Because this site traffics in both sports talk and sports talk talk, the passing of one of the legendary sports talkers of our time merits note. This morning, Paul Finebaum posted a farewell message to Phyllis from Mulga, who is in the pantheon of sports-talk radio callers and the author of truly compelling rants, including a hall-of-fame composition back in 2013 that merited special mention in these pages. If you’re going to tell the truth, then you’ve got to tell the truth: there are no Cowturds in heaven, Phyllis.
Since then, things for the Commodores hardly could have gone better, at least relatively speaking. Two home conference games in magic Memorial Gym. Two wins.
To call the first a get-right game against middling Ole Miss obscures the depths from which the team necessarily climbed to claim that victory and falsely implies a level of predicate rightness that simply did not exist. Still, it’s like when you’re standing on the South Pole: any step you take in any direction is a step north.
The second was satisfying, affirming, and, for Stackhouse, likely job-saving:
It speaks for itself, as does Tennessee’s record as a top-ten ranked team in Nashville, where the Volunteers are winless in regulation.
There’s no firm basis to believe that these two wins constitute building blocks toward an imminent future of sustained success. It sure is better than losing, though.
Following the departure after the 2015-16 season of the longest-tenured coach in its program’s history, Kevin Stallings, Vanderbilt’s men’s basketball team turned for his replacement to a celebrated former player.
Earlier today, the State of Georgia enacted HB 617, which affirmatively permits college athletes attending schools in that state to receive financial compensation for use of their name, image, or likeness (“NIL”). The new law takes effect on July 1, 2021.
In a nationwide environment in which the NCAA broadly prohibits almost every form of direct financial compensation to so-called “student athletes,” emerging state laws like Georgia’s HB 617– other states joining in this initial wave include Alabama, Florida, Mississippi, and New Mexico– offer a commonsense middle ground on compensation that’s short of revenue sharing with school athletic departments and would seem to place schools in those states at a competitive recruiting advantage, at least in the short term.
The NCAA’s initial response to what appears to be a broadside attack on one of the governing body’s longstanding, core tenets was surprising. Jere Morehead, a member of the NCAA Board of Governors “said he would expect the NCAA would allow ‘accommodations,’ to be made for athletes in states with NIL rules.” Morehead also is the president of the University of Georgia, so this may not be the NCAA’s official position on state NIL laws. If the “accommodations” comment reflects in any way the thinking within NCAA leadership, though, it is extremely illuminating.
It’s easy to forget that athletics organizing entities, and especially in light of their popularity and rhetoric the NCAA, NFL, and MLB, do not act and regulate their respective sports with the force of actual law. (In fact, they in some sense operate outside the law thanks to formal and informal antitrust exemptions.) During baseball’s meltdown over Barry Bonds’ superhuman ascension in the early aughts, you could be forgiven if you weren’t sure whether steroids were illegal illegal or merely MLB “illegal.” The NFL also has done an effective job of coopting this officious language into its in-sport vernacular as well (e.g., “illegal touching” having quite different meanings on and off the field). All of these groups have “committees” that issue “rules” and “regulations” just like real government agencies!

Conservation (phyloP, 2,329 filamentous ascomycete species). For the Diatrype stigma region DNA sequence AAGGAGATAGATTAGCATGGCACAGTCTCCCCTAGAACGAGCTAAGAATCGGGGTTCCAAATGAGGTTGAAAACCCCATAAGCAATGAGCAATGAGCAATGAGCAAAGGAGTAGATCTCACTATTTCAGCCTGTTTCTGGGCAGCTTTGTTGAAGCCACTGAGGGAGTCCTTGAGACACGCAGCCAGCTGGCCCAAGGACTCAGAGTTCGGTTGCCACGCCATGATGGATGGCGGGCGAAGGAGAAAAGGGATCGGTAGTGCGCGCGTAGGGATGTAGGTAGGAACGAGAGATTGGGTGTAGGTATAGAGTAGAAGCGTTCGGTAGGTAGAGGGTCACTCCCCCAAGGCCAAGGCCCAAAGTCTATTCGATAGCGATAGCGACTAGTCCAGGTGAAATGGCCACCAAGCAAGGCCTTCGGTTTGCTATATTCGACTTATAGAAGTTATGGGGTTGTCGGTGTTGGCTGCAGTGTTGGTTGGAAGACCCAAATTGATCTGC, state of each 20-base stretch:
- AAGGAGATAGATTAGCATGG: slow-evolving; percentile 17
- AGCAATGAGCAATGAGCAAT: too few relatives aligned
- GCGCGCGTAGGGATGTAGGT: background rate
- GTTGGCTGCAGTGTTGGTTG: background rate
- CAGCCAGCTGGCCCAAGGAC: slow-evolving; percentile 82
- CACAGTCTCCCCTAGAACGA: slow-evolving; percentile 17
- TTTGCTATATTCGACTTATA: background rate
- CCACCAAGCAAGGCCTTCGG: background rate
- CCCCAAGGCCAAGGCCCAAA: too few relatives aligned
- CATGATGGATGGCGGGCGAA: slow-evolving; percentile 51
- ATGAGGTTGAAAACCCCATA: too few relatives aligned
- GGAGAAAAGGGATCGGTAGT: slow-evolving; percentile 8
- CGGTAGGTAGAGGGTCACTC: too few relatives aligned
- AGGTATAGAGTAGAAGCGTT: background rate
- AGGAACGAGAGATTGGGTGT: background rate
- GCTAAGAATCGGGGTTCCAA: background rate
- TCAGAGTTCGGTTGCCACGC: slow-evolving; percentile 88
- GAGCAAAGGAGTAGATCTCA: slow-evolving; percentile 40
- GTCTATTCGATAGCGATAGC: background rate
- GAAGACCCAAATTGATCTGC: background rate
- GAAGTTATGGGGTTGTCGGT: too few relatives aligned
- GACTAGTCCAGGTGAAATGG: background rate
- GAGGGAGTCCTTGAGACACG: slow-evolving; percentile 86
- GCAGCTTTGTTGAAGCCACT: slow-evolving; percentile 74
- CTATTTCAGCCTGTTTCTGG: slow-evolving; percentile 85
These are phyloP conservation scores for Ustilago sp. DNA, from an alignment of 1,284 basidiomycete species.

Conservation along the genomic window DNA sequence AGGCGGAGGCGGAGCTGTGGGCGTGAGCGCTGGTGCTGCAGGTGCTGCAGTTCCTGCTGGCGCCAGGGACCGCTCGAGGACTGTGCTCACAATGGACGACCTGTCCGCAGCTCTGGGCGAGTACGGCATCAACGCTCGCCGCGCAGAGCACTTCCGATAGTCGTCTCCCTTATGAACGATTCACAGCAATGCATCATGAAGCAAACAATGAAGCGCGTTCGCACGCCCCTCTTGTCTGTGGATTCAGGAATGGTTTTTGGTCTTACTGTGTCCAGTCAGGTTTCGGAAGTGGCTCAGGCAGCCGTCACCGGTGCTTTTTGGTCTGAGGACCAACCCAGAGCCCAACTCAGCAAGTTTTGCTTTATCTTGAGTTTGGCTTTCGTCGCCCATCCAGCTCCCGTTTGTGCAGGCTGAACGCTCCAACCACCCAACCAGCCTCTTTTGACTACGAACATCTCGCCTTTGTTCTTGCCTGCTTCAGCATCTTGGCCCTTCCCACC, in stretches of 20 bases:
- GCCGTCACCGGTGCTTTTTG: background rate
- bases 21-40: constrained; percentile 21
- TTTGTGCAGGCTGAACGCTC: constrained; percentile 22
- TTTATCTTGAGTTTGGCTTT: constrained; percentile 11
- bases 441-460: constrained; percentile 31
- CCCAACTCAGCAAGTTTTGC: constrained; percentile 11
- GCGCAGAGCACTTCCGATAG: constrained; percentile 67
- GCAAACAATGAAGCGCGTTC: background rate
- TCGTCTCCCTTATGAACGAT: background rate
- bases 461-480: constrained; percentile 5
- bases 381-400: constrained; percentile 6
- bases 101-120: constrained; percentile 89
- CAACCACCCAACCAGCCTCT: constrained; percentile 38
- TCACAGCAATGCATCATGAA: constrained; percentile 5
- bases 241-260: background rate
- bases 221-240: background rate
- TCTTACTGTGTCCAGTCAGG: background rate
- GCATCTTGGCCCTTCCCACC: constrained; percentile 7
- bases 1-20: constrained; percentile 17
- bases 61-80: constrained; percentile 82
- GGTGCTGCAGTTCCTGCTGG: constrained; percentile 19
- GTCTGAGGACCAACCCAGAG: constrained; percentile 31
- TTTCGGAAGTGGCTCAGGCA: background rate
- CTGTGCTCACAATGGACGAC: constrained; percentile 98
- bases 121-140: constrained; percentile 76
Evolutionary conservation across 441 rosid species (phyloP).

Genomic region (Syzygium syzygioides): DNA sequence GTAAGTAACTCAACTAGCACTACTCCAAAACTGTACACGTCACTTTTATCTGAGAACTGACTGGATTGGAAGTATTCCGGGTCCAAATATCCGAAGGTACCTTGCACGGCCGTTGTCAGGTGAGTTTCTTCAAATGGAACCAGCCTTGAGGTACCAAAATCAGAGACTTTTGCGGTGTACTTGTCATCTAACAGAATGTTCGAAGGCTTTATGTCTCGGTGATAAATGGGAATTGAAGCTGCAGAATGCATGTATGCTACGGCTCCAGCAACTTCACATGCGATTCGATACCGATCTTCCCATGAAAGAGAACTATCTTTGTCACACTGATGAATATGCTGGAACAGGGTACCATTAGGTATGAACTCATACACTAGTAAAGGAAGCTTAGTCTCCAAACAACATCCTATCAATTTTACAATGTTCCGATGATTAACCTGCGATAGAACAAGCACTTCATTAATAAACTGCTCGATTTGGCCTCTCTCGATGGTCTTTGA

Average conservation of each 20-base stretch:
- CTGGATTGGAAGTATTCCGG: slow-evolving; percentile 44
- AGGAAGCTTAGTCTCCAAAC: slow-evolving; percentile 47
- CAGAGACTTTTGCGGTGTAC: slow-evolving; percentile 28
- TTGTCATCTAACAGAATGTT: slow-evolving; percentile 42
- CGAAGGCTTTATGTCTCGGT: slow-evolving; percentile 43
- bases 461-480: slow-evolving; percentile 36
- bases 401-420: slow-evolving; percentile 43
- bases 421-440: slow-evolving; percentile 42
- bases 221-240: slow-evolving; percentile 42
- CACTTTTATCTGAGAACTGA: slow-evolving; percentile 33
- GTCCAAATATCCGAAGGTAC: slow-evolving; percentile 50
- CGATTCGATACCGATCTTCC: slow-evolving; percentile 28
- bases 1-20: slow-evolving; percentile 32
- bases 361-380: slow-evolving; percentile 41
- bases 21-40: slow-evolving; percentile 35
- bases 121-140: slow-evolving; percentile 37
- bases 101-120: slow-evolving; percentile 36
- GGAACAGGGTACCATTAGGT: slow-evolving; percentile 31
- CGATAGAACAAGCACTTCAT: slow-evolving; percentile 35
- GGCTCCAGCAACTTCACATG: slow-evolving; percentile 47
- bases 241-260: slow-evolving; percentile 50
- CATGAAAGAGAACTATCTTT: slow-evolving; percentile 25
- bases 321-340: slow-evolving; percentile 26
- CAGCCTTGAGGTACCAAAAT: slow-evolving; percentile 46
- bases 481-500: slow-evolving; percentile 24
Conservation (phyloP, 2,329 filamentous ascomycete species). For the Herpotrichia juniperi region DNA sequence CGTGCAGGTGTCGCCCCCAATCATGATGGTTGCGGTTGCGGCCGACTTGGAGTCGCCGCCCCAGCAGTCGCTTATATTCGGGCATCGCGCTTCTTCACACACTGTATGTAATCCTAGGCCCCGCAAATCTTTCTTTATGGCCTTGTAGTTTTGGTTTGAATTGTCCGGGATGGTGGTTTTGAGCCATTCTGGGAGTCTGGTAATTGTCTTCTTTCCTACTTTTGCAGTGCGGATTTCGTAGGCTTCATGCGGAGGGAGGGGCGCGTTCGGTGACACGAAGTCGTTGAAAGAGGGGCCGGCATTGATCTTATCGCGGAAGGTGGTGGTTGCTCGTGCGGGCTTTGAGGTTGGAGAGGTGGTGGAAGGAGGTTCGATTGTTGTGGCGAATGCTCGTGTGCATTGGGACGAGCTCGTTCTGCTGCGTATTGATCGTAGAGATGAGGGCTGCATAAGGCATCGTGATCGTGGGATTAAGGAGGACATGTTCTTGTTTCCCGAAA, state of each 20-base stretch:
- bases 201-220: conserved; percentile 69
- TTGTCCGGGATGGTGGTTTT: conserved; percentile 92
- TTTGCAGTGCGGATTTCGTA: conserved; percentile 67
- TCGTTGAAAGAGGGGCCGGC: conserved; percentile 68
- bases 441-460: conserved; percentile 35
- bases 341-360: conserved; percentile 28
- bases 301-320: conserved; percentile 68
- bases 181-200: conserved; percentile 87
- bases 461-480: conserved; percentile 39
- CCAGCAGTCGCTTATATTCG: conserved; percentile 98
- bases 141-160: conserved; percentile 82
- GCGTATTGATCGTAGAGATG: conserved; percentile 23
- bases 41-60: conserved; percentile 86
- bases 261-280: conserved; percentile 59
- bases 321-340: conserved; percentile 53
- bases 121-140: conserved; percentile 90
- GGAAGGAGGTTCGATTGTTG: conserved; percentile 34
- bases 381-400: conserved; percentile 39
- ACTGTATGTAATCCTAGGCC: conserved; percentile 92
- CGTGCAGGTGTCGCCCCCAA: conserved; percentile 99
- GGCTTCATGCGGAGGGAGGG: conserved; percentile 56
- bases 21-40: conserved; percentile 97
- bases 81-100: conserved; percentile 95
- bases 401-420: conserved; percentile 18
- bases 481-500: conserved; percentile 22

For the degree to which these private sports administrative entities control the behavior of their subject players as well as the general public’s perception of the goings-ons in and around their games, it’s sort of amazing that states could just opt out of a major NCAA prohibition and the NCAA’s response is to roll over and take it. Not that passing legislation is easy, but is this all that was needed all along?
If the NCAA’s “accommodations” response proves real, it could carry widespread consequences for the enforceability of other NCAA rules. Suddenly, the implication is that the NCAA will yield wherever its policies conflict with state law. Does this mean an end to the NCAA’s punishment of athletes who use marijuana in states that have authorized its use? What about sports wagering? There of course are other actual legal factors at work with those two examples (the persistent federal marijuana prohibition and common legal provisions restricting wagering by contest participants), and it’s unclear whether an affirmative legalization is a prerequisite (e.g., was Todd Gurley prohibited from being paid for autographed helmets as a matter of Georgia law?) . Still, Morehead’s suggestion that the NCAA will quietly accede in this area implies that there actually may not be much brute behind the bluster out of Indianapolis. If that’s the case, it’s a welcome– if still annoyingly executed– development that should further hasten the loosening of the NCAA’s iron fist over those whose efforts generate millions of dollars in administrative salaries.
Sports fans have access to more information about teams, players, and coaches than ever before. Most of that information comes from the observation of on-field performance, the tracking, processing, and synthesizing of which is becoming increasingly sophisticated, and what off-field information teams, players, and coaches decide to make public, something they’re doing more often and to a greater degree thanks in part to tools like social media.
And now, thanks to pandemic-induced videoconferencing, we can step inside the world of top-tier amateur athletic recruiting, courtesy of this clip of a Nick Saban player pitch on behalf of the Alabama football program:
While obviously incomplete, there isn’t anything surprising here. Saban runs through the high points of his monumentally successful resume before addressing the counter-pitching refrains of his lesser rivals.